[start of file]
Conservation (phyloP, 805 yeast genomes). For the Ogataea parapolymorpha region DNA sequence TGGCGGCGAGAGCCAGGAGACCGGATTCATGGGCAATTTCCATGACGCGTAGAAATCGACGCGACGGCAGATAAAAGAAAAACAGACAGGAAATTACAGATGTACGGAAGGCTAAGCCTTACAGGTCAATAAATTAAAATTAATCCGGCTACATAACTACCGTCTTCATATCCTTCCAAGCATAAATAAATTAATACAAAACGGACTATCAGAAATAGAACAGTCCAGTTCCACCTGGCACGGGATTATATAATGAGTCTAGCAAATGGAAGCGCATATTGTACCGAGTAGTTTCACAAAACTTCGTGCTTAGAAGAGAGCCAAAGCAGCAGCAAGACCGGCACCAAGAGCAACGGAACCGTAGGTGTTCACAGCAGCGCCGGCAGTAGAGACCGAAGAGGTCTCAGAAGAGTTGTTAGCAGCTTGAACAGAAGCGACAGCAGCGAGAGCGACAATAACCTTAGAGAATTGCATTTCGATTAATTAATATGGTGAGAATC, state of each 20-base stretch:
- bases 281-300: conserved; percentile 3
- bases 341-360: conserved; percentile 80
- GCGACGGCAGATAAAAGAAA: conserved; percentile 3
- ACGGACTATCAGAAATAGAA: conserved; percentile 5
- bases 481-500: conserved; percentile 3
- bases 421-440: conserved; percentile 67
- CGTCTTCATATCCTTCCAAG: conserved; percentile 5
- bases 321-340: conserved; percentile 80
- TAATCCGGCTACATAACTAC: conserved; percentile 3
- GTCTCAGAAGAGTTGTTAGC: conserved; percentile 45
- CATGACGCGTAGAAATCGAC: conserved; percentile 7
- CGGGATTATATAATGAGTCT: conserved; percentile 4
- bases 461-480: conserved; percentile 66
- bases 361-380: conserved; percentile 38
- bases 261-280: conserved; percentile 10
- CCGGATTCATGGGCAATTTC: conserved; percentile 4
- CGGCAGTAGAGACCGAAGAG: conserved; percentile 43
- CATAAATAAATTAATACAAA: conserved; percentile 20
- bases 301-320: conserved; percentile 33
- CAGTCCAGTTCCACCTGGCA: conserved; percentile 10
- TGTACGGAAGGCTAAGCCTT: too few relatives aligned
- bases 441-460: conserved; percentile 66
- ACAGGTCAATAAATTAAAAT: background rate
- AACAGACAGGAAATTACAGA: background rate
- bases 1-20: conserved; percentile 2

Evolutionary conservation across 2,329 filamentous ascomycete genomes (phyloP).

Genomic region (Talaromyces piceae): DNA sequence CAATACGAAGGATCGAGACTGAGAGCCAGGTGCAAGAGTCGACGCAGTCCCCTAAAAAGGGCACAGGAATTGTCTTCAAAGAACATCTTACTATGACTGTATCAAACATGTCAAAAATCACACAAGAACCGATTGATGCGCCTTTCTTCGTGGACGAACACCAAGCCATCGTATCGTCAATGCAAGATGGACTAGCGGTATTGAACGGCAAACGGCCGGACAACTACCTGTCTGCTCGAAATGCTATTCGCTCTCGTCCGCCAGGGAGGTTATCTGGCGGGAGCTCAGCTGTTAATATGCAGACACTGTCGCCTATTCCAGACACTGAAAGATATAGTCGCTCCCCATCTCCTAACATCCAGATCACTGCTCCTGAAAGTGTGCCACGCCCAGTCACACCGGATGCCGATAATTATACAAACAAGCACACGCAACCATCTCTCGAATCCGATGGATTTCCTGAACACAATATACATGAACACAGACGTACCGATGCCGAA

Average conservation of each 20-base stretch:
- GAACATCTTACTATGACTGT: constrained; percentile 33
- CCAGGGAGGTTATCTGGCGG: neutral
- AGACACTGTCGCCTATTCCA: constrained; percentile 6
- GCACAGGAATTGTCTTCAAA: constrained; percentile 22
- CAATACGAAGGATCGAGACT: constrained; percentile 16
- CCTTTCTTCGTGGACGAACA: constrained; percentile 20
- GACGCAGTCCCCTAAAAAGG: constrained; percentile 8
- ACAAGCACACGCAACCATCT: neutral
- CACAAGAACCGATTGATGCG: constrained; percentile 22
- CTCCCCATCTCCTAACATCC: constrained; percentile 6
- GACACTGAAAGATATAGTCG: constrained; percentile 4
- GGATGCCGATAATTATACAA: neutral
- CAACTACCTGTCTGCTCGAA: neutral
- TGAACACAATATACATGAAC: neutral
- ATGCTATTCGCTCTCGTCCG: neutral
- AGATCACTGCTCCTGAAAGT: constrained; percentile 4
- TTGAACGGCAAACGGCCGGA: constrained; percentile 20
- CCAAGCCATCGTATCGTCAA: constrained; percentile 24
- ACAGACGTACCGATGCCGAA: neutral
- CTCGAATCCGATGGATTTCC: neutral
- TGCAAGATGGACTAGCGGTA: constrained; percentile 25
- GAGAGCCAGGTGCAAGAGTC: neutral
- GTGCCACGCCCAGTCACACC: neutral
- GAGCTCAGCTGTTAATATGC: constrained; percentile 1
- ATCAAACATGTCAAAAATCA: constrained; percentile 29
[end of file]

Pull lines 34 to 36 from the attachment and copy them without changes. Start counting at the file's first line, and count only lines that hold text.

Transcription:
- CAATACGAAGGATCGAGACT: constrained; percentile 16
- CCTTTCTTCGTGGACGAACA: constrained; percentile 20
- GACGCAGTCCCCTAAAAAGG: constrained; percentile 8